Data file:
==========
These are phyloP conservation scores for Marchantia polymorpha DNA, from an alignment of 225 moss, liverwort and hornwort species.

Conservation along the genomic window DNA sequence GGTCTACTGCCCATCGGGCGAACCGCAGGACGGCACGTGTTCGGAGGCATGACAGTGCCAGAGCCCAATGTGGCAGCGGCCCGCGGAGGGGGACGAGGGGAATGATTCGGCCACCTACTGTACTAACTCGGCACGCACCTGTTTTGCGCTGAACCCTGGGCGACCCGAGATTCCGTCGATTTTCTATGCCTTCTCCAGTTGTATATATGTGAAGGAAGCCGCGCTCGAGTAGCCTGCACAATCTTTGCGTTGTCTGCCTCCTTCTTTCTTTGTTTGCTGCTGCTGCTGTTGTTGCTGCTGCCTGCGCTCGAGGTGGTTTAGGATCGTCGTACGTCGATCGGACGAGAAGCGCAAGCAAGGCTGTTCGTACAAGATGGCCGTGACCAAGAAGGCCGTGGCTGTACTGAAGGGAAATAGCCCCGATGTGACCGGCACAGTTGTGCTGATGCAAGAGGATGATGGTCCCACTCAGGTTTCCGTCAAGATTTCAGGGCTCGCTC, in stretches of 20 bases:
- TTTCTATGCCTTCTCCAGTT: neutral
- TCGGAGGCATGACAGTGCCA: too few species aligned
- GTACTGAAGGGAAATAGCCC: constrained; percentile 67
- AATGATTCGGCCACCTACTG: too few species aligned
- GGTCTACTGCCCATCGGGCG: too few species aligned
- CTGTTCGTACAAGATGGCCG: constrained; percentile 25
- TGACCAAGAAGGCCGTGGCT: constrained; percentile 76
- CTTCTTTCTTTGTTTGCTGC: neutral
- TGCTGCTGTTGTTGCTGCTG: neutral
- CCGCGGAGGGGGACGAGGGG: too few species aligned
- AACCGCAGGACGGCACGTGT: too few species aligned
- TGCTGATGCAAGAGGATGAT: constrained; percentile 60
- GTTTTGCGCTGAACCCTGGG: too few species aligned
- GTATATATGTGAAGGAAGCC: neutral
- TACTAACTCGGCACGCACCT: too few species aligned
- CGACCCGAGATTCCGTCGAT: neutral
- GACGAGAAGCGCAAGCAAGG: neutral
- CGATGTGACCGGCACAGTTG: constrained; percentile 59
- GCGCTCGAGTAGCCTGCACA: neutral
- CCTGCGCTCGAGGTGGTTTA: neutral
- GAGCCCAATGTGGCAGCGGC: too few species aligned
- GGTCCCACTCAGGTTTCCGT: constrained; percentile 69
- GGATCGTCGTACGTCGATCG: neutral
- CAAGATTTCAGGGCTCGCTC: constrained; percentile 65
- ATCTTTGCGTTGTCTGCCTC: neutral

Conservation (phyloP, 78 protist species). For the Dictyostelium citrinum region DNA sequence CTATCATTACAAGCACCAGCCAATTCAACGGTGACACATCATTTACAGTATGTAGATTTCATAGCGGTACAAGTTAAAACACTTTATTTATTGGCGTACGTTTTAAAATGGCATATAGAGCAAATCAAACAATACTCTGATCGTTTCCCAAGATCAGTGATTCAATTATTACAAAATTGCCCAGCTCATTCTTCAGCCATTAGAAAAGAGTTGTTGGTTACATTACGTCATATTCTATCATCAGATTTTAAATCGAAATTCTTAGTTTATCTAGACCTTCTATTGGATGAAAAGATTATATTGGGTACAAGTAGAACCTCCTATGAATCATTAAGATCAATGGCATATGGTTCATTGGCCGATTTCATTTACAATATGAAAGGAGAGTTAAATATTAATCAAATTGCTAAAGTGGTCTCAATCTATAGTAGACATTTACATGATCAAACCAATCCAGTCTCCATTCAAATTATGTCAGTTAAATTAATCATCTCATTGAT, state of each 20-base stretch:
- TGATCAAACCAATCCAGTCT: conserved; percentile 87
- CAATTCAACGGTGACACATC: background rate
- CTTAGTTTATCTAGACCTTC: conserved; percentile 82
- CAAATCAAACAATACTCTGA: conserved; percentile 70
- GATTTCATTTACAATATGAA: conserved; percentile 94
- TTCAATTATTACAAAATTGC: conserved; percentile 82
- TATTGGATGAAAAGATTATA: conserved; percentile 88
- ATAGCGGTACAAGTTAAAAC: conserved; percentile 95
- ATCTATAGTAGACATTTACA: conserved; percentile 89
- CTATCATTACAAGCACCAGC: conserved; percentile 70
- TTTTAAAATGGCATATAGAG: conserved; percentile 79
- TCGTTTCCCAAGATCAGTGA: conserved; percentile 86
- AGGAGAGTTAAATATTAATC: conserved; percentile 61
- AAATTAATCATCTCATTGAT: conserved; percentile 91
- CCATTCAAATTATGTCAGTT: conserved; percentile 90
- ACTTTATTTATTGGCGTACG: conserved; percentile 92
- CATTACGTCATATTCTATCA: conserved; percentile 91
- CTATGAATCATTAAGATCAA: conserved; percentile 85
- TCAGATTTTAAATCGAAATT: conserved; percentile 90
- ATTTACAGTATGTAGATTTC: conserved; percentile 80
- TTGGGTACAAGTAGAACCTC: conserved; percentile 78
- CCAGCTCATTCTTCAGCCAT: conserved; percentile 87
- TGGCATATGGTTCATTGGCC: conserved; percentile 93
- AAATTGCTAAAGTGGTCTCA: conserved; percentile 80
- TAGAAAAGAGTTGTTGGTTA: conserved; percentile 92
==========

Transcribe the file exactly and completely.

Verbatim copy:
These are phyloP conservation scores for Marchantia polymorpha DNA, from an alignment of 225 moss, liverwort and hornwort species.

Conservation along the genomic window DNA sequence GGTCTACTGCCCATCGGGCGAACCGCAGGACGGCACGTGTTCGGAGGCATGACAGTGCCAGAGCCCAATGTGGCAGCGGCCCGCGGAGGGGGACGAGGGGAATGATTCGGCCACCTACTGTACTAACTCGGCACGCACCTGTTTTGCGCTGAACCCTGGGCGACCCGAGATTCCGTCGATTTTCTATGCCTTCTCCAGTTGTATATATGTGAAGGAAGCCGCGCTCGAGTAGCCTGCACAATCTTTGCGTTGTCTGCCTCCTTCTTTCTTTGTTTGCTGCTGCTGCTGTTGTTGCTGCTGCCTGCGCTCGAGGTGGTTTAGGATCGTCGTACGTCGATCGGACGAGAAGCGCAAGCAAGGCTGTTCGTACAAGATGGCCGTGACCAAGAAGGCCGTGGCTGTACTGAAGGGAAATAGCCCCGATGTGACCGGCACAGTTGTGCTGATGCAAGAGGATGATGGTCCCACTCAGGTTTCCGTCAAGATTTCAGGGCTCGCTC, in stretches of 20 bases:
- TTTCTATGCCTTCTCCAGTT: neutral
- TCGGAGGCATGACAGTGCCA: too few species aligned
- GTACTGAAGGGAAATAGCCC: constrained; percentile 67
- AATGATTCGGCCACCTACTG: too few species aligned
- GGTCTACTGCCCATCGGGCG: too few species aligned
- CTGTTCGTACAAGATGGCCG: constrained; percentile 25
- TGACCAAGAAGGCCGTGGCT: constrained; percentile 76
- CTTCTTTCTTTGTTTGCTGC: neutral
- TGCTGCTGTTGTTGCTGCTG: neutral
- CCGCGGAGGGGGACGAGGGG: too few species aligned
- AACCGCAGGACGGCACGTGT: too few species aligned
- TGCTGATGCAAGAGGATGAT: constrained; percentile 60
- GTTTTGCGCTGAACCCTGGG: too few species aligned
- GTATATATGTGAAGGAAGCC: neutral
- TACTAACTCGGCACGCACCT: too few species aligned
- CGACCCGAGATTCCGTCGAT: neutral
- GACGAGAAGCGCAAGCAAGG: neutral
- CGATGTGACCGGCACAGTTG: constrained; percentile 59
- GCGCTCGAGTAGCCTGCACA: neutral
- CCTGCGCTCGAGGTGGTTTA: neutral
- GAGCCCAATGTGGCAGCGGC: too few species aligned
- GGTCCCACTCAGGTTTCCGT: constrained; percentile 69
- GGATCGTCGTACGTCGATCG: neutral
- CAAGATTTCAGGGCTCGCTC: constrained; percentile 65
- ATCTTTGCGTTGTCTGCCTC: neutral

Conservation (phyloP, 78 protist species). For the Dictyostelium citrinum region DNA sequence CTATCATTACAAGCACCAGCCAATTCAACGGTGACACATCATTTACAGTATGTAGATTTCATAGCGGTACAAGTTAAAACACTTTATTTATTGGCGTACGTTTTAAAATGGCATATAGAGCAAATCAAACAATACTCTGATCGTTTCCCAAGATCAGTGATTCAATTATTACAAAATTGCCCAGCTCATTCTTCAGCCATTAGAAAAGAGTTGTTGGTTACATTACGTCATATTCTATCATCAGATTTTAAATCGAAATTCTTAGTTTATCTAGACCTTCTATTGGATGAAAAGATTATATTGGGTACAAGTAGAACCTCCTATGAATCATTAAGATCAATGGCATATGGTTCATTGGCCGATTTCATTTACAATATGAAAGGAGAGTTAAATATTAATCAAATTGCTAAAGTGGTCTCAATCTATAGTAGACATTTACATGATCAAACCAATCCAGTCTCCATTCAAATTATGTCAGTTAAATTAATCATCTCATTGAT, state of each 20-base stretch:
- TGATCAAACCAATCCAGTCT: conserved; percentile 87
- CAATTCAACGGTGACACATC: background rate
- CTTAGTTTATCTAGACCTTC: conserved; percentile 82
- CAAATCAAACAATACTCTGA: conserved; percentile 70
- GATTTCATTTACAATATGAA: conserved; percentile 94
- TTCAATTATTACAAAATTGC: conserved; percentile 82
- TATTGGATGAAAAGATTATA: conserved; percentile 88
- ATAGCGGTACAAGTTAAAAC: conserved; percentile 95
- ATCTATAGTAGACATTTACA: conserved; percentile 89
- CTATCATTACAAGCACCAGC: conserved; percentile 70
- TTTTAAAATGGCATATAGAG: conserved; percentile 79
- TCGTTTCCCAAGATCAGTGA: conserved; percentile 86
- AGGAGAGTTAAATATTAATC: conserved; percentile 61
- AAATTAATCATCTCATTGAT: conserved; percentile 91
- CCATTCAAATTATGTCAGTT: conserved; percentile 90
- ACTTTATTTATTGGCGTACG: conserved; percentile 92
- CATTACGTCATATTCTATCA: conserved; percentile 91
- CTATGAATCATTAAGATCAA: conserved; percentile 85
- TCAGATTTTAAATCGAAATT: conserved; percentile 90
- ATTTACAGTATGTAGATTTC: conserved; percentile 80
- TTGGGTACAAGTAGAACCTC: conserved; percentile 78
- CCAGCTCATTCTTCAGCCAT: conserved; percentile 87
- TGGCATATGGTTCATTGGCC: conserved; percentile 93
- AAATTGCTAAAGTGGTCTCA: conserved; percentile 80
- TAGAAAAGAGTTGTTGGTTA: conserved; percentile 92